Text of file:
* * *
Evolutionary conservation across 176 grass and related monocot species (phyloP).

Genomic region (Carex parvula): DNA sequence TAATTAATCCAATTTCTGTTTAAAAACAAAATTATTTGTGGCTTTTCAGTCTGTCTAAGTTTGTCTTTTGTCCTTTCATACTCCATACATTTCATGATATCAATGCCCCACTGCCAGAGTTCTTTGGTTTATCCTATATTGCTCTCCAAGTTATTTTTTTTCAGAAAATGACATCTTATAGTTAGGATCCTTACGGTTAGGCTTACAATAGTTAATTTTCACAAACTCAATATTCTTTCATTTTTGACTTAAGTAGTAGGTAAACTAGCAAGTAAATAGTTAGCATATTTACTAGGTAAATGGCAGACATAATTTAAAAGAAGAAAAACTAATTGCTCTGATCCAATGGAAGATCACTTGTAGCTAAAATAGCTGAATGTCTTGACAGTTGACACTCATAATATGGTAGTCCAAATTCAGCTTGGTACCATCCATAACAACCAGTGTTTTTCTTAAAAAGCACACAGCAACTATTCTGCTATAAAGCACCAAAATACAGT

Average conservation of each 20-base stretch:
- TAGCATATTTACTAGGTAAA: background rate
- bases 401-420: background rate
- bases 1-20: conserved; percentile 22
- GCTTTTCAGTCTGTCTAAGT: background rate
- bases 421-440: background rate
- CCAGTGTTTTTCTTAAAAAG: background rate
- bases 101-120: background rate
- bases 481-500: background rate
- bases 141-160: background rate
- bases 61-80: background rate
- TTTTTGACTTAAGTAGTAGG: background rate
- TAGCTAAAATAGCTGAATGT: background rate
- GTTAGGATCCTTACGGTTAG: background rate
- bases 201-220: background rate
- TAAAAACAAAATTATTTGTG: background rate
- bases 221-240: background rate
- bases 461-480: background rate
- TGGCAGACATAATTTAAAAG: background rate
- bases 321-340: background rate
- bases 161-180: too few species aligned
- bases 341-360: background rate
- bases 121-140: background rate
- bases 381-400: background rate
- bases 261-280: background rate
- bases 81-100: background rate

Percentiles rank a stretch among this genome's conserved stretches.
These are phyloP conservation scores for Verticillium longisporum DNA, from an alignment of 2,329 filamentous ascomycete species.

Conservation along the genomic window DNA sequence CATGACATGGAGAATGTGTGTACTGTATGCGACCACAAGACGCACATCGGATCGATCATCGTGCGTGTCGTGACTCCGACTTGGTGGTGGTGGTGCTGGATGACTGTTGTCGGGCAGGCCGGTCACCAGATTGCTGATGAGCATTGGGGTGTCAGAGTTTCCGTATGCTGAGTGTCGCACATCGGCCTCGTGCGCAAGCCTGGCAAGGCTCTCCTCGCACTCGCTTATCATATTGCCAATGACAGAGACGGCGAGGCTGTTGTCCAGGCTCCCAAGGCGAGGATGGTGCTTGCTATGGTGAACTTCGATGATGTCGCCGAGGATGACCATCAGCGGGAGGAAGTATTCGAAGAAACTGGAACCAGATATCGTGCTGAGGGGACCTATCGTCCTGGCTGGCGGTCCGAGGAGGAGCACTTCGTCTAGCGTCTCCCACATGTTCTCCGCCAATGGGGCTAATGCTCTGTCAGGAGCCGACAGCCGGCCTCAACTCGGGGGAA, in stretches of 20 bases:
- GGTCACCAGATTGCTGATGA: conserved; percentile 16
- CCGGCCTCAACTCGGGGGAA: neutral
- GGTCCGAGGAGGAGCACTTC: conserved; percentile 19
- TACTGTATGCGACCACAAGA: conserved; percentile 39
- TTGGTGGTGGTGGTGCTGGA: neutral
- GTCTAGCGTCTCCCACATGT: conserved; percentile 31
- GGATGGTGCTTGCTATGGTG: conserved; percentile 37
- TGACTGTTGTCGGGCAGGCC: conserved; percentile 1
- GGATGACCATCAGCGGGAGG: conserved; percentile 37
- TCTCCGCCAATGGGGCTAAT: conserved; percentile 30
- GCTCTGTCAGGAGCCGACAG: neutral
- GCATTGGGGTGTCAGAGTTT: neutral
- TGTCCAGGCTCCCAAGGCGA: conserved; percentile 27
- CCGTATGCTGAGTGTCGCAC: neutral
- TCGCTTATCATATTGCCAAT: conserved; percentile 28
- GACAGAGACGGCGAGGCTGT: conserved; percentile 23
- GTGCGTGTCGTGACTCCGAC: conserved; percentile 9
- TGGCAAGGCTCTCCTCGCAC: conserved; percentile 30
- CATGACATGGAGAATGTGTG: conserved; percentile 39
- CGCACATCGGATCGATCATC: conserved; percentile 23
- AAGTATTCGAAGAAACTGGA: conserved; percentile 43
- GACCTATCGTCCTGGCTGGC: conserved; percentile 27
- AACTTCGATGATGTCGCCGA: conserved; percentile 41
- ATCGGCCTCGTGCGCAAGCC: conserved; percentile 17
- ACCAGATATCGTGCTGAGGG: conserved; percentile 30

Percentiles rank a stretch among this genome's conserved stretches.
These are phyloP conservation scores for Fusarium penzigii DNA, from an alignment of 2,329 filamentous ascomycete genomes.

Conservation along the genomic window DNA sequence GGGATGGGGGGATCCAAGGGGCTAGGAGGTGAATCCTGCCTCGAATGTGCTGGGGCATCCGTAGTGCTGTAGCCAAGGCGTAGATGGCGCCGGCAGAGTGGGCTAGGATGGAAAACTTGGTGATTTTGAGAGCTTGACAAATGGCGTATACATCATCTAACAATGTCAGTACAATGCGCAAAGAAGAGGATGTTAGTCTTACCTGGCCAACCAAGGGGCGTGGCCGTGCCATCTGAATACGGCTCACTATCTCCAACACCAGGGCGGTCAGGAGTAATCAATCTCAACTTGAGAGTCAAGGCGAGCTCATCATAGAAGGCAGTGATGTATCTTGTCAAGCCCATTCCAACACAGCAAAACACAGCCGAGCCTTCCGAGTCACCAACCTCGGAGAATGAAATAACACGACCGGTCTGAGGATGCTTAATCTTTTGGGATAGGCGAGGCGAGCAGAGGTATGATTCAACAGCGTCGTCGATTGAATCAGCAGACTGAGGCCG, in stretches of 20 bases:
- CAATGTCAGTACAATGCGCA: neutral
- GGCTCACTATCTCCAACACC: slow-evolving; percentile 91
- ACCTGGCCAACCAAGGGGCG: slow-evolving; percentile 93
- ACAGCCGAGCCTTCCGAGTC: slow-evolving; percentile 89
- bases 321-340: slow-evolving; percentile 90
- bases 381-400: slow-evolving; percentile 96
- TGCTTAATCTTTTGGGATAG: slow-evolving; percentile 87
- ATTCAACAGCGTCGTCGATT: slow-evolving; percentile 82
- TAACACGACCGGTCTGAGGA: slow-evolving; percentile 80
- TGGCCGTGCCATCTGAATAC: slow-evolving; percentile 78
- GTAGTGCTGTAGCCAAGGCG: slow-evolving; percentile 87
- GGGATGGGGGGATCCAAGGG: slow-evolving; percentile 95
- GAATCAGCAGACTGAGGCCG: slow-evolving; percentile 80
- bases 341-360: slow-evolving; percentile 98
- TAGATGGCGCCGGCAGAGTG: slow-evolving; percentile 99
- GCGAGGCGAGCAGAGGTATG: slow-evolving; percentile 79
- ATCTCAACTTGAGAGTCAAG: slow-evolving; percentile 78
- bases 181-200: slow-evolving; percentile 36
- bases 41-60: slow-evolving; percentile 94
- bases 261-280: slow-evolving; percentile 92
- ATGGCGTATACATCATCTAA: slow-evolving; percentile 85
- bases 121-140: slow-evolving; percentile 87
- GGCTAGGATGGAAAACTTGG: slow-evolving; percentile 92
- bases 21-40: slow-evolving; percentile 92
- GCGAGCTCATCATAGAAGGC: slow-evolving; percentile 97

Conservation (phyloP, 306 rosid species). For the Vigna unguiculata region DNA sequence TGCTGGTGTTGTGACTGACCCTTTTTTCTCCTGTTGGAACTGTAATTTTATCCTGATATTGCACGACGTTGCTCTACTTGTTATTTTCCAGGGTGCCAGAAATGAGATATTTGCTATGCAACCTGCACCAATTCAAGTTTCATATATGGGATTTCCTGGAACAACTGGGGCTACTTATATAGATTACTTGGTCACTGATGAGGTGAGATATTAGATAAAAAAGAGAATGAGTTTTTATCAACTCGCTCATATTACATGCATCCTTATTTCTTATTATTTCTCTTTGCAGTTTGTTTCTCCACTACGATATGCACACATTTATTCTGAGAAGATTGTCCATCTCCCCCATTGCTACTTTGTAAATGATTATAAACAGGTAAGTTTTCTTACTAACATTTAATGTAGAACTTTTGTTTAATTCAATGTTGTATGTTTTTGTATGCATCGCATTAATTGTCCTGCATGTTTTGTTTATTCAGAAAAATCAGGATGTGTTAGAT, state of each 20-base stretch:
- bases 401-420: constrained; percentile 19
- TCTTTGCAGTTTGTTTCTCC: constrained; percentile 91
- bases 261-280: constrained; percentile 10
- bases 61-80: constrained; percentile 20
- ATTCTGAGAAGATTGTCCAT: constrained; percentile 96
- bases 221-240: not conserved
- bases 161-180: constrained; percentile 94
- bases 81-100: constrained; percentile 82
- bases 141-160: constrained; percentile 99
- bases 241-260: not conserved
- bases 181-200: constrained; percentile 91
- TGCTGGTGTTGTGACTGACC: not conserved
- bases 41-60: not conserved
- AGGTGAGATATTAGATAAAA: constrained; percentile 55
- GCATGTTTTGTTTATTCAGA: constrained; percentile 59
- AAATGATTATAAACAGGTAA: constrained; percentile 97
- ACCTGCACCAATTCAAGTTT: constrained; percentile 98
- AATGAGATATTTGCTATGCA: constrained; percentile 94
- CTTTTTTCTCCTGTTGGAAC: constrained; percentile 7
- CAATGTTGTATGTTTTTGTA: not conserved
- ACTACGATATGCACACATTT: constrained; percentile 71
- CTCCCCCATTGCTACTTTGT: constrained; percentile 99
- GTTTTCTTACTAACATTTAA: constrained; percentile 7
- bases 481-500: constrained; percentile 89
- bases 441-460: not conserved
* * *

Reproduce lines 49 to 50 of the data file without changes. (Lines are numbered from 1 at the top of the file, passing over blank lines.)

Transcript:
- TGGCAAGGCTCTCCTCGCAC: conserved; percentile 30
- CATGACATGGAGAATGTGTG: conserved; percentile 39